IFJ welcomes the Release of Journalists’ Union Leader in South Korea

The International Federation of Journalists (IFJ) welcomes the release of YTN labour union chairman Jong-Myun Roh from a Seoul detention centre yesterday.

Roh was arrested and detained on March 22 on the eve of a major strike action by YTN workers as part of their eight-month campaign to secure guarantees of editorial independence at the YTN broadcaster.

While Roh was detained, staff representatives and YTN management continued five days of closed-door negotiations, reaching a nine-point agreement on April 1 committing all parties to seek to develop and implement a code for editorial independence at the broadcaster.

According to the Journalists’ Association of Korea (JAK), an IFJ affiliate, YTN managers also pledged to cancel all legal complaints against staff members, while the union said it would withdraw all complaints but one regarding dismissal and disciplinary measures taken against staff during the dispute.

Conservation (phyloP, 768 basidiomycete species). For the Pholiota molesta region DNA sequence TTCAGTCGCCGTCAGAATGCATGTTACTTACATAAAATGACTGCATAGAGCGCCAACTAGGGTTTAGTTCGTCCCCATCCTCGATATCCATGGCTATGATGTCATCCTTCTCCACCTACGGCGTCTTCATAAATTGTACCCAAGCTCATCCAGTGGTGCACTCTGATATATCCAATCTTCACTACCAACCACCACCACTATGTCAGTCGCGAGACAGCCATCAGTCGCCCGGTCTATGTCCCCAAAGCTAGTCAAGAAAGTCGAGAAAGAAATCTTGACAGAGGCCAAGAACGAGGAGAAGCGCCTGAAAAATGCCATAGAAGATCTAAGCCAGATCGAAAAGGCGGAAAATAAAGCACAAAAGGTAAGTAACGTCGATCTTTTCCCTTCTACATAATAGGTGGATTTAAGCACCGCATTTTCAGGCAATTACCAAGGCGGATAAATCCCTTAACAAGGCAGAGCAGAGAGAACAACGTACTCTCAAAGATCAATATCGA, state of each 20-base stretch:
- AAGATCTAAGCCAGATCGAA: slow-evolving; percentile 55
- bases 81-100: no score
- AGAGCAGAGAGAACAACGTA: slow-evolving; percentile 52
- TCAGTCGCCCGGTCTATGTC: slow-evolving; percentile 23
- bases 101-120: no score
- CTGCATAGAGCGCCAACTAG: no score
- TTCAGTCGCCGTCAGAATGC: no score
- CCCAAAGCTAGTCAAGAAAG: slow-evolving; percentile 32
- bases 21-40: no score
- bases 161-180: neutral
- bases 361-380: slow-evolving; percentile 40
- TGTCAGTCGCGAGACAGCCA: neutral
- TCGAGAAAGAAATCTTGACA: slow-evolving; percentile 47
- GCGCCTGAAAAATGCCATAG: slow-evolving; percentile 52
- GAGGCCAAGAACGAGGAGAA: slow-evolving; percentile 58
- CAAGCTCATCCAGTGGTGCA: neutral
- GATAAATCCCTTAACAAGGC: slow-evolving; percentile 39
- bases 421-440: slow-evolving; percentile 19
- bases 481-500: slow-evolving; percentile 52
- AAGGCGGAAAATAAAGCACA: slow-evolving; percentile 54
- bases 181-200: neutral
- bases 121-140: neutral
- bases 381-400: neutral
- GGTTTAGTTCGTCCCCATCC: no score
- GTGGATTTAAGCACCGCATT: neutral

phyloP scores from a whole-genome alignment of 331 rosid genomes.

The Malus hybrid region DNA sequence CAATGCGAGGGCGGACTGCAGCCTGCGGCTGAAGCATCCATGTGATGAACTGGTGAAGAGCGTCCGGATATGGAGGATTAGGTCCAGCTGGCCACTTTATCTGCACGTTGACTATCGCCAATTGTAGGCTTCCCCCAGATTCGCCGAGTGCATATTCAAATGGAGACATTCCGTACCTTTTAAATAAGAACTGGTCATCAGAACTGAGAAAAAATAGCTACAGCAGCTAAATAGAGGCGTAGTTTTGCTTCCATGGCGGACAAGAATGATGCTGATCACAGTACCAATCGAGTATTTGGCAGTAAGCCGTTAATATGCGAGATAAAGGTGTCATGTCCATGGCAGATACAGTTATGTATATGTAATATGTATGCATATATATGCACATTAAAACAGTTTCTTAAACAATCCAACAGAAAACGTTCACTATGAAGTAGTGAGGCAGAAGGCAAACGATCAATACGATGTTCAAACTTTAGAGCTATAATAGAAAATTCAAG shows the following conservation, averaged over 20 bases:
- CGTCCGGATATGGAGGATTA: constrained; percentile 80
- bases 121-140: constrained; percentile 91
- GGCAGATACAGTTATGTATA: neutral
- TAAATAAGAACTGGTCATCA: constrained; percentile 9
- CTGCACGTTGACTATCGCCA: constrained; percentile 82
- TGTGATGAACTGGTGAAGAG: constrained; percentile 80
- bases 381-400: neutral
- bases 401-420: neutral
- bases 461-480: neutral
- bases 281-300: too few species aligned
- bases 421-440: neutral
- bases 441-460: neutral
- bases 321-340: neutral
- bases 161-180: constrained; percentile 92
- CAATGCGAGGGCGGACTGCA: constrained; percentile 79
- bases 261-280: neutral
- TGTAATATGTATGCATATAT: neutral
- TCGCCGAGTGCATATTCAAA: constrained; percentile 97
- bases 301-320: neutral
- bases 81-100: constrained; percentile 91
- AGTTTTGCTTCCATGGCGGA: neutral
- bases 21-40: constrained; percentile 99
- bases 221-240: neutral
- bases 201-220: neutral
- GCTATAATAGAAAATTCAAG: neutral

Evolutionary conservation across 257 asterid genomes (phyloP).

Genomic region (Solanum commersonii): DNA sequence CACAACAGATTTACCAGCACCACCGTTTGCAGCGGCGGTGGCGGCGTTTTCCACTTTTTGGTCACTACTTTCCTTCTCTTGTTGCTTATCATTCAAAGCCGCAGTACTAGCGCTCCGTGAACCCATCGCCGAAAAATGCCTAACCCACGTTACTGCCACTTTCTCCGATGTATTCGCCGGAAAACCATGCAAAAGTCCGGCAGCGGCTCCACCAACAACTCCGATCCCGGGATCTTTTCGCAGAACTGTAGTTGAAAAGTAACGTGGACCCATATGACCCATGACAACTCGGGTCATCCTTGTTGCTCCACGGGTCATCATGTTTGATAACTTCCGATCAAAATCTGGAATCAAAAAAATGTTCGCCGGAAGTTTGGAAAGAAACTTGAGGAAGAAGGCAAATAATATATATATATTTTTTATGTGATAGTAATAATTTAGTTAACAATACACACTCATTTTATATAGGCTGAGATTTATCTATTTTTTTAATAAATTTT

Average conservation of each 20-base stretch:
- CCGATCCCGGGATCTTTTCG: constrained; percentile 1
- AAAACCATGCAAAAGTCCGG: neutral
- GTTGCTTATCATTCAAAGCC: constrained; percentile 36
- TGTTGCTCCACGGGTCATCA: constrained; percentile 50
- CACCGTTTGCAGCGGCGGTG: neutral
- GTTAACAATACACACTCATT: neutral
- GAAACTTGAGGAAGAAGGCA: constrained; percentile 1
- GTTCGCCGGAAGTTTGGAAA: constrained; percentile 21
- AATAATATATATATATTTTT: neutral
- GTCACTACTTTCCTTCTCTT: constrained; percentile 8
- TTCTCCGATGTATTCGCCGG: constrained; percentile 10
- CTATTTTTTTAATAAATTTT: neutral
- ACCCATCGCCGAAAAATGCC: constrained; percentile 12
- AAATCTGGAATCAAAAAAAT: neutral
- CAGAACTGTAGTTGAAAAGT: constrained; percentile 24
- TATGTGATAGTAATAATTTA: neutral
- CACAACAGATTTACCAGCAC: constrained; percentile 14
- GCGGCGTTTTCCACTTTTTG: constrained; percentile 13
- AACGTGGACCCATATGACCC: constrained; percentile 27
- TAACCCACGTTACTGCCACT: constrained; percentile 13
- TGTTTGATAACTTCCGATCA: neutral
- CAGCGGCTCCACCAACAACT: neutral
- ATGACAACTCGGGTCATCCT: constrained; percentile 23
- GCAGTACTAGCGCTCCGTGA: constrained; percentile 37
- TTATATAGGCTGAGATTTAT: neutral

“While Roh’s release is a welcome development in reaching a resolution at YTN, his freedom needs to be achieved on unconditional grounds,” IFJ Asia-Pacific Director Jacqueline Park said.

“Removing the leader of a union-based action at such a crucial moment in a dispute between staff and management is a heavy-handed tactic.

“That the YTN staff and management have reached an agreement is a tribute to the strength and commitment of the media workers who stood up for the values of press freedom and editorial independence in South Korea at the risk of their own jobs.”

Upon his release last night, Roh was reported as saying, “Until unfair dismissals are reinstated, YTN will be a prop of editorial independence and I will not stop this struggle.”

Six journalists sacked during the course of the long dispute are yet to be reinstated. Both sides have agreed to leave this matter to court decisions.
The IFJ remains steadfast in its support to the YTN union and JAK and congratulates both organisations for their commitment to preserving press freedom in South Korea.

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